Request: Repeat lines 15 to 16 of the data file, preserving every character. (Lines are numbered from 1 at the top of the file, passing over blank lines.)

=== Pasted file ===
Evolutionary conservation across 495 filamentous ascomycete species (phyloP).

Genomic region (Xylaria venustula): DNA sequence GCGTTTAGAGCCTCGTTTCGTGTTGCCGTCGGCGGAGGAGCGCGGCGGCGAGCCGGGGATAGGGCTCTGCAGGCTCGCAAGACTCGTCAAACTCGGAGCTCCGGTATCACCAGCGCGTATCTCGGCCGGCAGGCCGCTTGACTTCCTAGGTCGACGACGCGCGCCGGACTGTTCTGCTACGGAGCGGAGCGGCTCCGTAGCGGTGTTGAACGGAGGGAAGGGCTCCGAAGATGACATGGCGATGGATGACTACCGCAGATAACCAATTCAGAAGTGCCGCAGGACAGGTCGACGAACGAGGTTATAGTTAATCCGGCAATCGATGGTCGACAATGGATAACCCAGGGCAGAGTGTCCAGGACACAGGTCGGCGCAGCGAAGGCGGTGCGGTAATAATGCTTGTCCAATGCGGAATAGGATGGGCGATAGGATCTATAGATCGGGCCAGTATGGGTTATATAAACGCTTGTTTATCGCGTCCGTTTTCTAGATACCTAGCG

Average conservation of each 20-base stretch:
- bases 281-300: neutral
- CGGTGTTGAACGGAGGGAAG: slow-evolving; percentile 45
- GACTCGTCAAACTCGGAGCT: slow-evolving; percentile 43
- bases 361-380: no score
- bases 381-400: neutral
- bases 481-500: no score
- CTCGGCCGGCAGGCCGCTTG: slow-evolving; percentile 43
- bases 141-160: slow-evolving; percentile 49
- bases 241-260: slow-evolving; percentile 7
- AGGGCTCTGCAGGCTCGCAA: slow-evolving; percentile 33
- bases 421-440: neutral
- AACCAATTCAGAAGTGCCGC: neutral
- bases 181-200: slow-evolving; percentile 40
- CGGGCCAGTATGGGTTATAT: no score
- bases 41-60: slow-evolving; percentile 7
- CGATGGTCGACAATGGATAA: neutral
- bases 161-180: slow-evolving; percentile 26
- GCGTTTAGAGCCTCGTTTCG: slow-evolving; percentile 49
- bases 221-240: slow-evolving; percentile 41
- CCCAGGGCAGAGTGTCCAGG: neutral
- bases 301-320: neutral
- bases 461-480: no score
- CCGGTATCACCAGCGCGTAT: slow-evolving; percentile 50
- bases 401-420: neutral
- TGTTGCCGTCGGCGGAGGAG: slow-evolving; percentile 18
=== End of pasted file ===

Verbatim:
- AACCAATTCAGAAGTGCCGC: neutral
- bases 181-200: slow-evolving; percentile 40